The Hard Truth

A few weeks ago I wrote a post called Unbelievable┬áthat strayed a bit from my emphasis on creativity and creative work. I said that I’d share more about the situation when the dust settled. The dust hasn’t settled and I don’t know when it will. Could be weeks, months, or years. Sometimes, we have to face the hard truth. I’m facing a crisis. A family member is struggling with mental health and addiction issues.

So what does this have to do with creativity, writing, music, etc? Everything. I once dealt with similar issues. Although I never faced addiction, I was a substance abuser and struggled with paranoid-schizophrenic thoughts for several years. How did I overcome? I was in my mid 20s when I became very anxious and paranoid. Creativity is what helped to pull me out of that dark place. Writing and playing music, along with reading and prayer, helped me to escape the demons of substance abuse.

Now, I’m watching a family member struggle with the same issues. But my loved one has little interest in writing or playing music, in expressing emotions through creativity. That’s a scary place because I know how much of a godsend creativity was for me in those dire times.

The hard truth doesn’t stop here.

We’re facing a mental health crisis in Washington State and across America. Getting help for a loved one in this situation is increasingly difficult. State laws have created obstacles to involuntary treatment for minors and even some voluntary services. Having good private insurance puts me at the end of the list for the predominantly state-assisted mental health programs in my community. I’m told there is a 3-6 month wait for a psychiatrist here with my private insurance. What’s the point in having private insurance? Private psychiatrists are limited and often unavailable, or do not work with certain populations.

I’ve spent hours in emergency rooms. I’ve stayed awake many nights while my family member has been overcome with drug-induced psychosis. I’ve spent thousands of dollars temporarily removing my loved one from the immediate situation. I’ve made dozens of calls to medical institutions, mental health centers, and crisis lines all to little avail.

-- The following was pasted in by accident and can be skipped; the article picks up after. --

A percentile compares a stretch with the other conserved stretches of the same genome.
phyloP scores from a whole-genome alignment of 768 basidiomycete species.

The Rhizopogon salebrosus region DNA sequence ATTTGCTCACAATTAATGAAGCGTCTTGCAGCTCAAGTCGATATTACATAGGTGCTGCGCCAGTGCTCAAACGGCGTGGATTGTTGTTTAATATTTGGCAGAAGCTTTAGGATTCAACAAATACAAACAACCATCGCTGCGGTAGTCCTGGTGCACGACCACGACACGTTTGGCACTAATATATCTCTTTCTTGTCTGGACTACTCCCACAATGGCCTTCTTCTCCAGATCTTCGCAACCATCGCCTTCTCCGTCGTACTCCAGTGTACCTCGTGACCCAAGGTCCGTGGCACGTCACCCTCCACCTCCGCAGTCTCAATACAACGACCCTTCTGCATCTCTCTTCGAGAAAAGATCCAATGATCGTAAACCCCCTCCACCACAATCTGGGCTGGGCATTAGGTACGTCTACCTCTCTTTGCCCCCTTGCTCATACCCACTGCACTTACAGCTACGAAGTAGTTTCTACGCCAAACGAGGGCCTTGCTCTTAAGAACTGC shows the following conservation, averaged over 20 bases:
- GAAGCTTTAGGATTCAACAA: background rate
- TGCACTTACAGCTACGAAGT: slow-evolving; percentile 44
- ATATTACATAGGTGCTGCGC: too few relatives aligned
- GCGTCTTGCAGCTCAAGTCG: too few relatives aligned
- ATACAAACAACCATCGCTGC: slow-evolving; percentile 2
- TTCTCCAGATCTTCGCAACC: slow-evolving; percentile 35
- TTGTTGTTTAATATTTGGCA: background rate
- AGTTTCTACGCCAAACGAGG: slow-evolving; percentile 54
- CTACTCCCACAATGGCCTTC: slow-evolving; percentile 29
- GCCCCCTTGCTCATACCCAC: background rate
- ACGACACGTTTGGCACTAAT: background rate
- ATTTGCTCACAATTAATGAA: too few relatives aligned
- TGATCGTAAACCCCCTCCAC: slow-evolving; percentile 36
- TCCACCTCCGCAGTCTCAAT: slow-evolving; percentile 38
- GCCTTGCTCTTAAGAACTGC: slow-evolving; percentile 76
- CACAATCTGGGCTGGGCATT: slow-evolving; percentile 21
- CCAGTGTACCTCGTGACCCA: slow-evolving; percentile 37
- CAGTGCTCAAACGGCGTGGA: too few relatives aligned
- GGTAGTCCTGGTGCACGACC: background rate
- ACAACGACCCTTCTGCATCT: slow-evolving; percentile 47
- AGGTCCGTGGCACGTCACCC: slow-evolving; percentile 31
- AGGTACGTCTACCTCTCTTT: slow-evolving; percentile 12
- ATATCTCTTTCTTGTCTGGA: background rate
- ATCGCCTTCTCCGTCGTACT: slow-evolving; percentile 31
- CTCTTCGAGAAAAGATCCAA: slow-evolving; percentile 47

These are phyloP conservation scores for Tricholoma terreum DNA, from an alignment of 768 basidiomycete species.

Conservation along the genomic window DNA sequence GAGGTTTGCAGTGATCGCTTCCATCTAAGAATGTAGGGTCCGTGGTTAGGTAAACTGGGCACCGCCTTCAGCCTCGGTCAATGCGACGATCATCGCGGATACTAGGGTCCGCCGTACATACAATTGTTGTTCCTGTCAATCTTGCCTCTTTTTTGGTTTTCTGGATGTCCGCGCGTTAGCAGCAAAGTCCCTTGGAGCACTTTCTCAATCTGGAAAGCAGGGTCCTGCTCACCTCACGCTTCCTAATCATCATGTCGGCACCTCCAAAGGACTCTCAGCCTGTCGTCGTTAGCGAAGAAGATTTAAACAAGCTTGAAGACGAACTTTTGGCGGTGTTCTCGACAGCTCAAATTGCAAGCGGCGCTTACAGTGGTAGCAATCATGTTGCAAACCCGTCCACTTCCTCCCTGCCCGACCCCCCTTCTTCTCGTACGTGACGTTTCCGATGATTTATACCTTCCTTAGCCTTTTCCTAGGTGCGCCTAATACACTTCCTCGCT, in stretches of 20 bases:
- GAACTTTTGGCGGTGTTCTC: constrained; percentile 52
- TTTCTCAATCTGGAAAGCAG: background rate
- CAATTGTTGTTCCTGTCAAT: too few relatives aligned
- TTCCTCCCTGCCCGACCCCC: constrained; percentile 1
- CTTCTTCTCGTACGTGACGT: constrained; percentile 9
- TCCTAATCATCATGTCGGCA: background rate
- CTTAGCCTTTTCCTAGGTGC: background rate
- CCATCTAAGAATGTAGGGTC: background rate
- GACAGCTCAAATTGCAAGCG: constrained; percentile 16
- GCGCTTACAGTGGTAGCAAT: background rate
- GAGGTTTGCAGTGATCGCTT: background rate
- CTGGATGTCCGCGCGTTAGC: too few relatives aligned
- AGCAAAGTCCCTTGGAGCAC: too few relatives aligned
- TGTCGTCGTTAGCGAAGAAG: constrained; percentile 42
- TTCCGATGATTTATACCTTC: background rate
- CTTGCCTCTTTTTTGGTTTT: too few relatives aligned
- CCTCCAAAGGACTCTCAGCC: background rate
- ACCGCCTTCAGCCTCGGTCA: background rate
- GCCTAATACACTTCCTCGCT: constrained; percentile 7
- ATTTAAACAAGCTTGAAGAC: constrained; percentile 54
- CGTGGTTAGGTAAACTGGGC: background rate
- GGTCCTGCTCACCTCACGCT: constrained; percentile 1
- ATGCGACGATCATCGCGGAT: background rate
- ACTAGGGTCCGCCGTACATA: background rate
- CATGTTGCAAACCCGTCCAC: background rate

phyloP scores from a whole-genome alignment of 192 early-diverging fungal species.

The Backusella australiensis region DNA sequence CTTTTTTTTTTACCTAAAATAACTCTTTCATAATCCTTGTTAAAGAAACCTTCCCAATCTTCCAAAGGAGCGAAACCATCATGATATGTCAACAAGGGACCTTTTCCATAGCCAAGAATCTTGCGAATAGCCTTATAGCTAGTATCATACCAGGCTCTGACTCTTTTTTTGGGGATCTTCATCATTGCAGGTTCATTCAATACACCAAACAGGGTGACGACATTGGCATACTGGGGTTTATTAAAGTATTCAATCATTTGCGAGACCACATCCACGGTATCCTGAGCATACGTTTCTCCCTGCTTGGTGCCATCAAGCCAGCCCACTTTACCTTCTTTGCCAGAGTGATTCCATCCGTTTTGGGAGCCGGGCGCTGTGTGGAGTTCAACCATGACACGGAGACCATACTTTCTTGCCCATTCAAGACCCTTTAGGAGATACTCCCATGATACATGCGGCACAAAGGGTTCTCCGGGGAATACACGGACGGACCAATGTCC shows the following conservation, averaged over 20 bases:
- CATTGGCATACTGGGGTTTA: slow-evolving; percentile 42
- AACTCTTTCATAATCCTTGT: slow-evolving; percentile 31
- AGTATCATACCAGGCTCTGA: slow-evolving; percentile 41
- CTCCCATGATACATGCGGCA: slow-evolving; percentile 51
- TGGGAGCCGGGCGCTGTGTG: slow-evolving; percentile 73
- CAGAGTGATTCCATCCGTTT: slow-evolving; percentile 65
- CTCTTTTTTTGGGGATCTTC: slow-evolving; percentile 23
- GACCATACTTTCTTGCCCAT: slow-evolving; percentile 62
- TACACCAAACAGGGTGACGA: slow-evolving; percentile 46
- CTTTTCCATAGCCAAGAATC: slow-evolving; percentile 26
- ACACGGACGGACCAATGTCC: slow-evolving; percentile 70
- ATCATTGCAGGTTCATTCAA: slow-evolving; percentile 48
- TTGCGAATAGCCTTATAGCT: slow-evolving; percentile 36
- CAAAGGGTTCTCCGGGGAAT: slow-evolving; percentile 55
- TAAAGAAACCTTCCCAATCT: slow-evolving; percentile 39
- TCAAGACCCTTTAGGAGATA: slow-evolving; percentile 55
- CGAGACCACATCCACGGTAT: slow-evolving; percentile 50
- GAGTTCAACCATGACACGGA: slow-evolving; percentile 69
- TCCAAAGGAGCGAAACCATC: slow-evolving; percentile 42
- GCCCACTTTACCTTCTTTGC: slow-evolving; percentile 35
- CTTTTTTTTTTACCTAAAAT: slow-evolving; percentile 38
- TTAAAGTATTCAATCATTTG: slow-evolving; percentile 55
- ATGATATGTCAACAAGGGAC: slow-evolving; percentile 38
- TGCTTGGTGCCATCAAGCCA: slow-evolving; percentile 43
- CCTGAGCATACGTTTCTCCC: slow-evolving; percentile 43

The hard truth is that we’re letting our kids and young adults slip through the cracks of despair. Our privacy and health laws have made it near impossible to get mandated help for an individual in crisis. Our drug laws and judicial system have made it much easier for drug dealers to stay active. Our law enforcement officers often have other priorities.

Don’t get me wrong, I appreciate the help I’ve been able to receive in this matter. But it always feels like it falls short, as if there is a lack of the true spirit of caring for our fellow humans in need. The hard truth is that the system feels like a machine, and a broken one at that. Those involved in the situation feel less human and more like cogs in a wheel that’s not allowed to turn smoothly. Something is not working We should be doing better than this.

Back to creativity.

It’s been my own experience that creative thought and artistic endeavors have been key to my journey with mental health issues and emotional turmoil. Writing poetry and music to share thoughts and feelings often leads to healing and solutions. And so it’s with this spirt that I raise my voice for others.

There’s still another element to this story that I cannot yet share because there is a criminal case involved. And no it’s not my loved one who is the suspect but rather the victim. – dse

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Author: Dan Steven Erickson

Dan Steven Erickson is a great undiscovered American songwriter.